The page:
‘Each of the two views, both dual and nondual, enhances and informs the other. If we look at our differentiated, relative world from the realm of nondual awareness, each object in the relative world is rendered unique by the possibility of its disappearing into undifferentiated reality. One Zen master said that when he took his teacup down from the shelf, filled it with tea, and drank from it, he very consciously handled it with great reverence and love. In his mind’s eye, he could see it broken already, and so it assumed a preciousness and matchlessness that made it unlike any other teacup. This is seeing things as different from one another, while at the same time understanding and accepting that in the realm of direct experience, whatever arises shall eventually pass away.’ (The One Who is not Busy)

Kobun Chino

‘I have spoken many times about posture, which is one third of the sitting position, but also the breath sits, the mind sits. It’s hard to talk about zazen body and zazen mind separately. Maybe it’s just a convenience to say, “From the physical, bodily perspective, I sit this way.” On the other hand, one can say, “Mind alone is sitting, nothing else exists.” That perspective is also possible. Also, from the viewpoint of breath, there is no body and no mind, only breath, and breath sits. You can work on these three perspectives of one sitting. But it’s not like I work on my body position, my breath, and then my mind. You don’t need to think that way. This point is very important in not misunderstanding sitting. You could sit your whole life with kind concerns about yourself or about the world in which you exist, and not reach to the point of sitting.’ (Embracing Mind)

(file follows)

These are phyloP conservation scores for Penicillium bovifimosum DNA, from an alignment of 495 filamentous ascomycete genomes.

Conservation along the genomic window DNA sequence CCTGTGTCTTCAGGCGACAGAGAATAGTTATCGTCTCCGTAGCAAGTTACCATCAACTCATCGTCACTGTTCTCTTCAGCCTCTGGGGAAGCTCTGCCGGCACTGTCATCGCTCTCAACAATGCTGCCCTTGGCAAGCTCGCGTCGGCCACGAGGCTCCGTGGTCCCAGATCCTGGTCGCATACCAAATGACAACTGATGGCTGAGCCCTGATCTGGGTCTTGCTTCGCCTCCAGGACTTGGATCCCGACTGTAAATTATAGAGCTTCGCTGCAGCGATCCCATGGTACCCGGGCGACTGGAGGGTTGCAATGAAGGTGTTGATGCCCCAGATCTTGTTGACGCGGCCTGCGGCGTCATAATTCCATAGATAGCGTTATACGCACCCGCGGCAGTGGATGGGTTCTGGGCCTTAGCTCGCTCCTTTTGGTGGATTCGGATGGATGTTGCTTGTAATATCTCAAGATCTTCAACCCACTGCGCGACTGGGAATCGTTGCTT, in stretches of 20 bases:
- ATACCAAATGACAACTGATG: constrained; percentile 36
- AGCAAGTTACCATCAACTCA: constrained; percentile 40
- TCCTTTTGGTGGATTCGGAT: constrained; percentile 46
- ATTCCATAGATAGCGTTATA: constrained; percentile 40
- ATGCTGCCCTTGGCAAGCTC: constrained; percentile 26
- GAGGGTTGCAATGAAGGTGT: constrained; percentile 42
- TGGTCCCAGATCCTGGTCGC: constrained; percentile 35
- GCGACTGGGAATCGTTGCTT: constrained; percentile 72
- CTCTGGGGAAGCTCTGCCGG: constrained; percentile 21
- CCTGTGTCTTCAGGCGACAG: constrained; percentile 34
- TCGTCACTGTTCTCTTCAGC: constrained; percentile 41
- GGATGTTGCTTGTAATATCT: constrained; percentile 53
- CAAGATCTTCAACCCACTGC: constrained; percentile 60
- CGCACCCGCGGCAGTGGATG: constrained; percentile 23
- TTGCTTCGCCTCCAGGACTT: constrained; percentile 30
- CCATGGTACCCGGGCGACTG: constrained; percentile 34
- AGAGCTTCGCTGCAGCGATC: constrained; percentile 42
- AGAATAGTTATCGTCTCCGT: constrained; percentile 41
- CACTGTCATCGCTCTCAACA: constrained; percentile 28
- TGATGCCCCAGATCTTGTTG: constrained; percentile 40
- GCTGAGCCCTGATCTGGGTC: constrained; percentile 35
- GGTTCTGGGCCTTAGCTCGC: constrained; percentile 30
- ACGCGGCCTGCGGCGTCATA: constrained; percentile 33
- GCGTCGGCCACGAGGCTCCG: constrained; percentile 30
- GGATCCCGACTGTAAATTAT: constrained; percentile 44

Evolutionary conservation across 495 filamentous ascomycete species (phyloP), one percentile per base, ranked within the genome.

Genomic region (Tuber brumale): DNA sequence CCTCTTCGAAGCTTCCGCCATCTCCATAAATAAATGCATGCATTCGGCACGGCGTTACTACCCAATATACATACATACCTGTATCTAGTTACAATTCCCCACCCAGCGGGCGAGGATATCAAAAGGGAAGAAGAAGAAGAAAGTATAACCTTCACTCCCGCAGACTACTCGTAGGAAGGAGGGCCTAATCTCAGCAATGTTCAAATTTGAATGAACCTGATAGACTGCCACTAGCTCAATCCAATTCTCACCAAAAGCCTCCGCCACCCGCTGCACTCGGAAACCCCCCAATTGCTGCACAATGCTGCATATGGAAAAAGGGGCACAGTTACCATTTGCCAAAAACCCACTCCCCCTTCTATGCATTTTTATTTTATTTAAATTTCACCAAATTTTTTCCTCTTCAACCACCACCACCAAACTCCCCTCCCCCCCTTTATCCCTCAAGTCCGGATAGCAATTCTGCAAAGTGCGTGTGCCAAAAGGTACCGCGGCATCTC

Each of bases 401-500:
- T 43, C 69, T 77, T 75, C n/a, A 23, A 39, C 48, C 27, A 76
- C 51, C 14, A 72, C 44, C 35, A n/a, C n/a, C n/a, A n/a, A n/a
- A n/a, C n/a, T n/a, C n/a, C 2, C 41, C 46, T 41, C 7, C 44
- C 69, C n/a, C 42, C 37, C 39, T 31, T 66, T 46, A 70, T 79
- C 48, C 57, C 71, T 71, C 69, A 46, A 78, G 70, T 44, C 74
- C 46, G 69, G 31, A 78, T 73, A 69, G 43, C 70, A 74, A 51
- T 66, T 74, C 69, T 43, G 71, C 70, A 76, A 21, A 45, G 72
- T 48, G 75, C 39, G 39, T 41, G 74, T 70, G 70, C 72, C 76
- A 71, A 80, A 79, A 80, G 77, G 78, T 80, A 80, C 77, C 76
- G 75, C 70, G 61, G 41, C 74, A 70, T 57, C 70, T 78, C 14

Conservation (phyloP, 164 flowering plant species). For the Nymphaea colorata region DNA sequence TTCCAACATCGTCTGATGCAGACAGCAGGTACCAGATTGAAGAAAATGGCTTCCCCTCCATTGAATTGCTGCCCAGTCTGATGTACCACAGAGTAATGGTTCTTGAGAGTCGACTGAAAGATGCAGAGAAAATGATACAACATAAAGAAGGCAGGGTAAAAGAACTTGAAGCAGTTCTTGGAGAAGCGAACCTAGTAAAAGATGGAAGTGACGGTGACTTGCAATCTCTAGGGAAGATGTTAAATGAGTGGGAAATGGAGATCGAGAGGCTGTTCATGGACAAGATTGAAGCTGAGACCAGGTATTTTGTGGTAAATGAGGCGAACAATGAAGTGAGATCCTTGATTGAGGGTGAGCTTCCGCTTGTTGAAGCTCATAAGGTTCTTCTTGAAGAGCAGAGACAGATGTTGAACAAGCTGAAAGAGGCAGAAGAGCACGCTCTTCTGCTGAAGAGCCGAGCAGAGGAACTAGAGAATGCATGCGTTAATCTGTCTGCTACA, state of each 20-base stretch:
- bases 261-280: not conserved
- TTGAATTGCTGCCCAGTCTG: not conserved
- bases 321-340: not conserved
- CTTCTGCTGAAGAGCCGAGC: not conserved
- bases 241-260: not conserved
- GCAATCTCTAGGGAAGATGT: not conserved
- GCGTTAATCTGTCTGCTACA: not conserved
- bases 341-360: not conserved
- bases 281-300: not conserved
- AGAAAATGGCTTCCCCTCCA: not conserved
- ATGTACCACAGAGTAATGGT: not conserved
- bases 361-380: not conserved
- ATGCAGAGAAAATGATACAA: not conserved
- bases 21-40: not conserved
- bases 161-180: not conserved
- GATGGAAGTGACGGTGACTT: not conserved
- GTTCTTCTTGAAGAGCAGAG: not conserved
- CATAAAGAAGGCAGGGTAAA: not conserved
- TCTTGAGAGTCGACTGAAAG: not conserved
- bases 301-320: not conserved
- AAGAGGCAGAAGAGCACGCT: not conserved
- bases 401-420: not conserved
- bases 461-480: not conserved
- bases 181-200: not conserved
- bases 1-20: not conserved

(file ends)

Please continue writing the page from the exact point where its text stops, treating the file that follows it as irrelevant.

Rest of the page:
Compare and contrast with yesterday’s post. Where is your mind now?


‘Most people allow their mind to be obstructed from the world and then try to escape from the world. They don’t realise that their mind obstructs the world. If they could only let their minds be empty, the world would be empty. Don’t misuse the mind. If you want to be free of the world, you should forget the mind. Once you forget the mind, the world becomes empty. And when the world becomes empty, the mind disappears. If you don’t forget the mind and only get rid of the world, you only succeed in becoming more confused. Thus, it is said, ‘all things are only mind.’ But the mind cannot be found. When you can’t find a thing, you have reached the final goal. Why bother running around looking for liberation? This is how you should control the mind. Once you see your nature, you won’t have any deluded thoughts. Once you have no deluded thoughts, you have controlled your mind.’